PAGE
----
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 [ 5 posts ] 
 Tiny, superfast gates rival programmable logic 
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Joined: Tue Jan 15, 2013 5:43 am
Posts: 184
Traditionally, discrete logic suggests 14- and 16-pin chips. Each generally contains several identical gates -- an arrangement which often won't suit your needs. (Example: a 74ac00 gives you four NAND gates whether you need that many or not.)

But that barrier -- and the speed barrier -- collapse when using single-gate devices such as those in the 74LVC1G series (NXP, Texas Instruments). These "flyspeck" devices come in various packages, even the largest of which is very small. And, with (typically) one gate per package, they always suit your needs. Moreover, PCB traces can be shorter because each device gets located in the spot it's needed. Best of all, these chips are FAST. They have a maximum propagation time around 3 ns (example: 2.7ns maximum for a SN74LVC1G10 3-input NAND driving 15 pF at 5 volts Vdd. Low voltage operation is somewhat slower.)

Edit: this TI document pertains to their logic-gate devices assembled in a single-, dual-, or triple- gate package.
How to Select Little Logic scya049a.pdf

The selection of logic functions is extensive, as the sampling below shows. Also there are lots of tri-state and open-drain buffers, FET switches and so on not shown. For a complete listing I suggest you visit your favorite supplier's web site and run a search for parts beginning with 74LVC1G. Even that won't be a complete listing, as families other than 74LVC also feature one-gate logic. Notice that some logic functions require an 8-pin package for a single-gate, such as the 74LVC1G139 -- which is half a 74_139 decoder.
sampling of one-gate functions.png

To give an idea of the size, here's a 6-pin SOT-23 package -- the largest of the three available packages -- shown on a protoboard with .1" hole spacing (right) and on another protoboard with .050" hole spacing (left).
SOT-23-6 package on .100 and .050 grid.png

PCB mounting is the norm for these chips, but they could be hacked onto protoboard for one-off and experimental work. As you can see above, a .050" protoboard is more suitable than .100" but either could have SOT-23's soldered to it.

I personally prefer wire-wrap, so I designed some breakout boards to bring these tiny pinouts onto a .1" grid:
1G breakout 'a' and 'b'.png
The upper of the two breakouts shown above has artwork for power traces and bypass capacitors but leaves all the signal pins uncommitted. There's an assumption that pins 2 and 5 on each chip are Gnd and Vcc, and most 74LVC chips seem to match this (although other families may not).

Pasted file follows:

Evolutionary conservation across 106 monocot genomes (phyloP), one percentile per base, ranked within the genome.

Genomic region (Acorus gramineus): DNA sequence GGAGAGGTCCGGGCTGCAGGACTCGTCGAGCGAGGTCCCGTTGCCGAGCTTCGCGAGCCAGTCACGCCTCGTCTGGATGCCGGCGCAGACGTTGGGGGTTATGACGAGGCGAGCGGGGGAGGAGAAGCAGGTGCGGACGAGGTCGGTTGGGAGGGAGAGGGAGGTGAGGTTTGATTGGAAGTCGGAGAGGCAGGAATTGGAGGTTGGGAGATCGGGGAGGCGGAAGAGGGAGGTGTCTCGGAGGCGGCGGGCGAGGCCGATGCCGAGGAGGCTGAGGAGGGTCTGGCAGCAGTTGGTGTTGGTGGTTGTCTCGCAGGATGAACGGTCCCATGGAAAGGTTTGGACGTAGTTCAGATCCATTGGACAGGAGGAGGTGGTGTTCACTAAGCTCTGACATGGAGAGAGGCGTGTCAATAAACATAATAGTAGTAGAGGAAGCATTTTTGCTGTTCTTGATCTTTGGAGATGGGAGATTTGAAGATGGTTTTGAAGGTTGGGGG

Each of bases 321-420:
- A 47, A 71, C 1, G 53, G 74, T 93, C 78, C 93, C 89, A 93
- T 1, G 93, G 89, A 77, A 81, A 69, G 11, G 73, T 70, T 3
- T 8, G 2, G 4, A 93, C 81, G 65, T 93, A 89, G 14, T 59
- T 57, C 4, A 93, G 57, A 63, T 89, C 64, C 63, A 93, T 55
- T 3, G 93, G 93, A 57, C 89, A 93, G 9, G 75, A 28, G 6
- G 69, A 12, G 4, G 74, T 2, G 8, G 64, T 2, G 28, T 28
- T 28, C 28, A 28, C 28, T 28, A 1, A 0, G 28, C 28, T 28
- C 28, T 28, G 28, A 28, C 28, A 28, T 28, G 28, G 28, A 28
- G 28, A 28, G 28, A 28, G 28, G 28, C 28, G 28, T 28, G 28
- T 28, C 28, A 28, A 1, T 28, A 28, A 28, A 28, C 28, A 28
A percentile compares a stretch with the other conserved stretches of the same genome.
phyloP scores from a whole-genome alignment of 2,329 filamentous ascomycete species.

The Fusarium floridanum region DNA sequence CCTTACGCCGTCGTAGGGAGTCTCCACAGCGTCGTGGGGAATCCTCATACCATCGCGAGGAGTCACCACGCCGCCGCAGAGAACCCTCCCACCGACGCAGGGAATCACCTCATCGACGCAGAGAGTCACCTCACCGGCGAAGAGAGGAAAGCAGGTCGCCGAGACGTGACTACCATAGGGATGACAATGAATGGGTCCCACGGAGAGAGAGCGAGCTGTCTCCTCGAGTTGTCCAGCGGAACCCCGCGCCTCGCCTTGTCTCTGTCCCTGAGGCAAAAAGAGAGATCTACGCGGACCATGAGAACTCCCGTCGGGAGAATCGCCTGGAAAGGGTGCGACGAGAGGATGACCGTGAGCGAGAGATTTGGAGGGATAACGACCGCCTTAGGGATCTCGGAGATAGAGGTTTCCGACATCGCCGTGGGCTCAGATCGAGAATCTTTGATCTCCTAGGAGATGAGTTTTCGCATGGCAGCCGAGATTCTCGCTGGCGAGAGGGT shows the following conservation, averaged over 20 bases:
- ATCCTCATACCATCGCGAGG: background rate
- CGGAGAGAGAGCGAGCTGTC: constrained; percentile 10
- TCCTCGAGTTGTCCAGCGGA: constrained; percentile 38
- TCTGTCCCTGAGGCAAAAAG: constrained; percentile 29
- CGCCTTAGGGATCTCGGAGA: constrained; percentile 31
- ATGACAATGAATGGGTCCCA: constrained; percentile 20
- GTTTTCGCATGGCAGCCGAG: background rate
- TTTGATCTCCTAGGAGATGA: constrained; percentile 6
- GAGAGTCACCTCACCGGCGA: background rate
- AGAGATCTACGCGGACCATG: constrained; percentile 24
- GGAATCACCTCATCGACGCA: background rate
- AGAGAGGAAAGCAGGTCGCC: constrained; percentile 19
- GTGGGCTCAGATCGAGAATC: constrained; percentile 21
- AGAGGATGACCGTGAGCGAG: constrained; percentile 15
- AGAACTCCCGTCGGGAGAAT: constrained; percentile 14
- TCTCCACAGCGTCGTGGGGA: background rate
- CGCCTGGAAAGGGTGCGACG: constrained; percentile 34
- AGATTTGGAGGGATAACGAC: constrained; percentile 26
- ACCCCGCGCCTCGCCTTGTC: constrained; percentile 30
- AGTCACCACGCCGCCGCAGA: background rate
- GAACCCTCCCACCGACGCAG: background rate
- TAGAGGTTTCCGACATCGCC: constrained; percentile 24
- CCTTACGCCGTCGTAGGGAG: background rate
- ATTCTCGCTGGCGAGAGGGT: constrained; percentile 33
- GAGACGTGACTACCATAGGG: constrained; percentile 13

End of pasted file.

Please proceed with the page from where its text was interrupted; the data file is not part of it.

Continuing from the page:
The lower breakout cascades three gates into a fourth gate, resulting in a nine-input gate with a max prop delay of about 6 ns. Note that the gates needn't be identical (can be a mixture of AND NAND XOR NOR etc). One use for a nine-input gate would be fine-grained address decoding for memory-mapped I/O. This breakout can also use '1G373 transparent latches and '1G175 flipflops since these have their outputs on pin 4, same as the AND NAND OR NOR chips.

-- Jeff

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Last edited by Dr Jefyll on Fri Dec 09, 2016 9:00 pm, edited 1 time in total.

Mon Feb 01, 2016 3:25 am WWW

Joined: Wed Jan 09, 2013 6:54 pm
Posts: 1632
Here's a thought - glue these chips upside down on a small board with some header pins, then wire up point to point. Then the board can be reprogrammed by rewiring.

Tue Mar 22, 2016 8:27 pm
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Joined: Tue Jan 15, 2013 5:43 am
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I agree point to point is a useful option. And it makes sense to use the third dimension as you say, bringing the IC pins (or at least some of them) up off the board. But rather than flipping the chip on its back I'd prefer to leave it right side up -- and, rather than using glue for attachment, what I'd suggest is to solder each chips's supply pins (which are centrally placed) to pads or traces on the board. That helps keep the board tidy, since two parallel traces make a nice set of supply rails extending to several IC's, and bypass caps can easily be added. The four corner pins of each IC would be bent upward, and it's those pins that would be done individually, point-to-point.

Of course the other option is to use a breakout board. The ones shown above bring the connections onto a .1" grid, and my intention was that they'd insert in an IC socket -- thence to be attached by wire-wrap or any other method of choice.



Last edited by Dr Jefyll on Tue Mar 22, 2016 9:15 pm, edited 1 time in total.

Tue Mar 22, 2016 9:06 pm WWW

Joined: Wed Jan 09, 2013 6:54 pm
Posts: 1632
Sounds good to me!

Tue Mar 22, 2016 9:10 pm

Joined: Mon Oct 07, 2019 2:41 am
Posts: 256
BigEd wrote:
Sounds good to me!

I was thinking they would be good to interface to say a SD card interface.
And PDP-8 fans out there, the flip/chips can now be reduced in making the classic transistor
PDP-8 1/4 size ...

Thu Oct 10, 2019 10:29 pm
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